Critical Mass: The first reviews of Ridley Scott's latest entry in the 'Alien' franchise have arrived
Alien: Covenant sees director Ridley Scott return to the film franchise he so memorably kicked off with 1979’s Alien, a science-fiction classic that introduced the world to Sigourney Weaver’s cinematic icon Ripley — and this time, Scott is taking the now 38-year-old film series in new directions.
Unlike some of its more critically panned predecessors (Alien 3, plus both Alien vs. Predator 1 and 2), Scott’s latest flick, which follows 2012’s Prometheus, has already screened to more positive reviews, having scored a 77 percent on Rotten Tomatoes. That’s slightly lower for the franchise — Alien and Aliens both sit at 97 and 98 percent, respectively — but it’s still miles ahead from AvP 2‘s series low of 12 percent. So will Covenant be able to give fans of the original films what they’re hoping for? According to critics who’ve screened the film, it appears so.
“Gross-outs and gotchas are fun, but they wouldn’t amount to much if Covenant wasn’t so thoroughly well-crafted. The performances are believable, and for the most part, the humans act like humans (except when they’re devious robots),” says EW’s Kevin P. Sullivan in his B+ review. “Much like The Force Awakens did with the first Star Wars, Covenant succeeds by recreating what it feels like to watch Alien. The tropes it plays with are the ones the original created. Here, they’re reproduced so slickly that you remember why you fell in love in the first place.”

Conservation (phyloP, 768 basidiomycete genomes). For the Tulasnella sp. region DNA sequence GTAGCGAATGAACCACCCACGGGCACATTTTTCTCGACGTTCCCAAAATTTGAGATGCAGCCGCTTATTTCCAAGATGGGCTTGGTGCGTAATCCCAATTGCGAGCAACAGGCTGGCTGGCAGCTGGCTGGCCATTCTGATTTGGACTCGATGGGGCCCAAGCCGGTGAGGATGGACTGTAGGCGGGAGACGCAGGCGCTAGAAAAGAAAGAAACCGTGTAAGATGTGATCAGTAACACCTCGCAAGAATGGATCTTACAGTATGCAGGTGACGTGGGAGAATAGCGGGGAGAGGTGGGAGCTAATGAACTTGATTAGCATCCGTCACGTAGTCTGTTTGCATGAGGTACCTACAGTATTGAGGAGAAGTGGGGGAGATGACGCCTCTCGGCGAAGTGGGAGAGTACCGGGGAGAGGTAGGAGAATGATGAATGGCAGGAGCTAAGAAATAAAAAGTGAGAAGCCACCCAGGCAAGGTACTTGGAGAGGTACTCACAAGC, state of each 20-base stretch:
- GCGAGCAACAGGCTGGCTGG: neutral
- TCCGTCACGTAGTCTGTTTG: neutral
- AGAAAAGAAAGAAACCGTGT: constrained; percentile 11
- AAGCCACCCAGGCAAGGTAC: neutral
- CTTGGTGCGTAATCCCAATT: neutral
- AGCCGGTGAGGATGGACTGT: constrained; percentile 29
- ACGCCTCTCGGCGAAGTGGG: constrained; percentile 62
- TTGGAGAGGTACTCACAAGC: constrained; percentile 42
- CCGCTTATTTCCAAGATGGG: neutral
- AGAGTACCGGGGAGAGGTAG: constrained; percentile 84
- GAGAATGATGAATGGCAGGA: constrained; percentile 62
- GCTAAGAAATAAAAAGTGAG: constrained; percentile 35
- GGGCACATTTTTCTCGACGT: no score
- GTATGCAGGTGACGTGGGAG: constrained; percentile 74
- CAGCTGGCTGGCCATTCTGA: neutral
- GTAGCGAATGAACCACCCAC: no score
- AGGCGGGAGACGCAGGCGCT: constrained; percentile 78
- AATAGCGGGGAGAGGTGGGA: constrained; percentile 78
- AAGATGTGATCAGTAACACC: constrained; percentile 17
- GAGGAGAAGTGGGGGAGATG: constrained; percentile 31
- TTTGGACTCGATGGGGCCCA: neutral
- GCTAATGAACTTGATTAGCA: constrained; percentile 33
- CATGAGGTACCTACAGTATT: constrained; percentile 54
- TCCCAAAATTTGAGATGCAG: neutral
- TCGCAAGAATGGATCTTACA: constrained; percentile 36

Covenant follows the story of the crew of the titular colony ship as they decide to veer off course to what they think is a new planetary paradise, one that is years closer than their intended destination. However, upon touching down, they meet David (Michael Fassbender reprising his role from Prometheus), the only survivor of a failed expedition. They then face off against an alien life form that threatens their survival.
Before Alien: Covenant hits theaters nationwide on May 19, check out review excerpts below.
Kevin P. Sullivan (EW):
“Covenant is an Alien movie made for 2017. It doesn’t have the original’s restraint or eerie quietness. There’s probably more footage of the xenomorph in the trailer for Covenant than in entire ’79 Alien. But the update also speeds things up. The movie understands that the audience knows exactly where the story is going, so it gets there quickly. It’s not going to slow down to give Crewmember #4’s demise some (or any) dramatic weight.”